The United Republic of Tanzania comprises mainland Tanganyika and the island of Zanzibar.  Historically, the rights afforded by patents granted under the United Republic of Tanzania Patents Act of 1987 have not extended to Zanzibar.  Legislation for the United Republic of Tanzania applies to Zanzibar only if that law specifically states that it extends to Zanzibar or if Zanzibar specifically ratifies it.  The Tanzania Patents Act 1987 does not specifically state that it extends to Zanzibar, nor has the island ratified it.  Accordingly, any patent granted in the United Republic of Tanzania is enforceable only in mainland Tanganyika, and independent registration systems are therefore in operation for mainland Tanganyika and Zanzibar. 


The Zanzibar government is responsible for all matters which are non-Union matters.  Therefore the Zanzibar parliament may only legislate on non-Union matters.  On the other hand, the government of the United Republic of Tanzania has been given the mandate to cater for Tanganyika’s governance and legislation. 


Zanzibar does not, under the constitution of the United Republic of Tanzania, have the capacity to enter into international agreements on its own.  International relations are specified as Union matters under the constitution of the United Republic, which means that in such international relations, the Zanzibar government has no mandate and is bound by the actions of the Union government.  When it comes to IP matters, however, these are not specified in the list of Union matters, which means that the Zanzibar government and parliament have the mandate to legislate and enforce their own laws in that area.   Nevertheless, the generally agreed opinion among many practitioners is that, even though IP-related matters are not among the specified Union matters, Zanzibar is bound by all IP-related treaties and agreements which the Union government has engaged in (including international ones, such as the PCT), but the passing of implementing legislation relating to those agreements falls under the mandate of the Zanzibar parliament and government.


Tanzania acceded to the PCT in 1999, as a United Republic, which includes both Tanganyika and Zanzibar.  Whilst we believe that the whole of United Republic of Tanzania was bound by the Treaty from the moment of its accession, international treaties are not automatically enforceable as a law in the two countries of the Union until they have been ratified by the separate parliaments in Tanganyika and Zanzibar, through the passing of local legislation.  Therefore, because IP matters are not Union matters, necessarily each territory had to pass its own laws to give recognition to PCT designations.   Tanganyika already had their Patents Act, 1987 which provided for the implementation of the PCT, but Zanzibar did not at that time have the necessary local legislation.  In practical terms, this meant that the PCT system did not apply to Zanzibar and could not be enforced in any way there because of the lack of the local legislation.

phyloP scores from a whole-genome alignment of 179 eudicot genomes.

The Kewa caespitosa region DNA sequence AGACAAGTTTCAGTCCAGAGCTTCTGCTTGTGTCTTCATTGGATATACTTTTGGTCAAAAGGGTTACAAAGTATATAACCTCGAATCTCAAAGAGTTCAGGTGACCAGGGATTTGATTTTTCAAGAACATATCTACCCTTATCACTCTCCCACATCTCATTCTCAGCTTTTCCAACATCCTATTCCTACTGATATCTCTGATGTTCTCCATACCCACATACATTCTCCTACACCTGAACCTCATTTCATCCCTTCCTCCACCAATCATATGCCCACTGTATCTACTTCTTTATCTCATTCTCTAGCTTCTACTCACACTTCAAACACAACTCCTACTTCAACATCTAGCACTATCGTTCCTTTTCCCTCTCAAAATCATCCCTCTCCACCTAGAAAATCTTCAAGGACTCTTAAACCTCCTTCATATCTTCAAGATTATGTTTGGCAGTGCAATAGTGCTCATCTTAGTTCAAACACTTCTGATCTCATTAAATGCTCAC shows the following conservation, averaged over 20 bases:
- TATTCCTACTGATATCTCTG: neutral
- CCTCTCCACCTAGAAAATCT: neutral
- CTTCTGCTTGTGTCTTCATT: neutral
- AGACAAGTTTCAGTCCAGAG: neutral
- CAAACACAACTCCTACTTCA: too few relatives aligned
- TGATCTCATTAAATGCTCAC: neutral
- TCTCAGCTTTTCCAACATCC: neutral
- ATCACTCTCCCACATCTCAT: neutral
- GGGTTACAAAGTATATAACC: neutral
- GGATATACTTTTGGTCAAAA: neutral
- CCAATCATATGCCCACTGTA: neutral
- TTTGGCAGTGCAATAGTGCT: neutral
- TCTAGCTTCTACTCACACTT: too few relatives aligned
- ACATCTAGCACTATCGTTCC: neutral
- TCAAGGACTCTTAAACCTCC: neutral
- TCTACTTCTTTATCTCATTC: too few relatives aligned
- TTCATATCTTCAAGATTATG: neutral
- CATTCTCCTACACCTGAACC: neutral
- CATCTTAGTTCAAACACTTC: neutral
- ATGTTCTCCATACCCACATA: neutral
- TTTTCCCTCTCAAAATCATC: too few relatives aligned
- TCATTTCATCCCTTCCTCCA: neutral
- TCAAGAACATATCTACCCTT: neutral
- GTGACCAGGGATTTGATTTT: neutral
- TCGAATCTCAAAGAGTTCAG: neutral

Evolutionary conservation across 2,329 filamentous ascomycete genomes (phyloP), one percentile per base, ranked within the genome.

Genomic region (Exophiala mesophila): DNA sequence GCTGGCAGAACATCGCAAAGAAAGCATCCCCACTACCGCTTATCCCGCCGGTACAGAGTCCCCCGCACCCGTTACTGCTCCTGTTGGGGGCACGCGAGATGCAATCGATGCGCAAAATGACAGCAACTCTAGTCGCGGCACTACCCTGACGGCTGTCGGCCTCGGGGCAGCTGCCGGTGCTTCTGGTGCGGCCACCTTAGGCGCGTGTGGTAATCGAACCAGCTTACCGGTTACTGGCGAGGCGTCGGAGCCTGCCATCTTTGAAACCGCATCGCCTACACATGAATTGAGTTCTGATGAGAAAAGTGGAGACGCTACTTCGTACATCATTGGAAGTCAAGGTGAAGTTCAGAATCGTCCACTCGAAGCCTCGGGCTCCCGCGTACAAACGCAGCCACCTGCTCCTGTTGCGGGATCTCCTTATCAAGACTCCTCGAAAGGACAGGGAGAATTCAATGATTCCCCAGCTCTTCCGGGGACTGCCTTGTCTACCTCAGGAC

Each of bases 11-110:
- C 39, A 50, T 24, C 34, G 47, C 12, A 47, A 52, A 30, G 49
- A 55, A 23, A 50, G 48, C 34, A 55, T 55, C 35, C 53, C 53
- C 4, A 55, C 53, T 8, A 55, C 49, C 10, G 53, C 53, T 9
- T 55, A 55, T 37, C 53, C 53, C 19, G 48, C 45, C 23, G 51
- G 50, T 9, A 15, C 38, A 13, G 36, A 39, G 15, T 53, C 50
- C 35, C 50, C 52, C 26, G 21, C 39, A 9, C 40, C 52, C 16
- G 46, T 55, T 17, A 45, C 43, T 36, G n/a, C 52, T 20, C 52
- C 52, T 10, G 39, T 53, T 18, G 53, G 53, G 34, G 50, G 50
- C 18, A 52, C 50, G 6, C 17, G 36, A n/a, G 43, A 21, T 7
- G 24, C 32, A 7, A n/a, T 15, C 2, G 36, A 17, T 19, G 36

The Industrial Property Act, 2008 was passed by the parliament of Zanzibar on 31 March 2008.  The date of promulgation of the new law was considered to be 13 September 2008.  Therefore, before the passing of this Act, PCT applications were not possible in Zanzibar because there was no local implementing legislation.  Theoretically, whilst Zanzibar was bound by this agreement, there was no law to put it into practice.   Then, with the coming into force of the 2008 Act, this became possible in Zanzibar.


Before the implementation of the 2008 Act in Zanzibar, a designation of the United Republic of Tanzania (TZ) in a PCT application was only sent to the Tanzanian Registry, which covers mainland Tanganyika only.  Therefore, this designation only covered mainland Tanganyika.  However, since the passing of the 2008 Act in Zanzibar, it is generally agreed that an international application designating Tanzania now automatically includes Zanzibar as well.   Therefore, it is generally considered that it is necessary to enter the national phase in both Tanganyika and Zanzibar, separately, if patent rights are required in both countries of the Union.  Please bear this in mind when considering the jurisdictions in which to enter the national/regional phase of your PCT applications.


Please do not hesitate to contact us should you require any clarification of the above matters.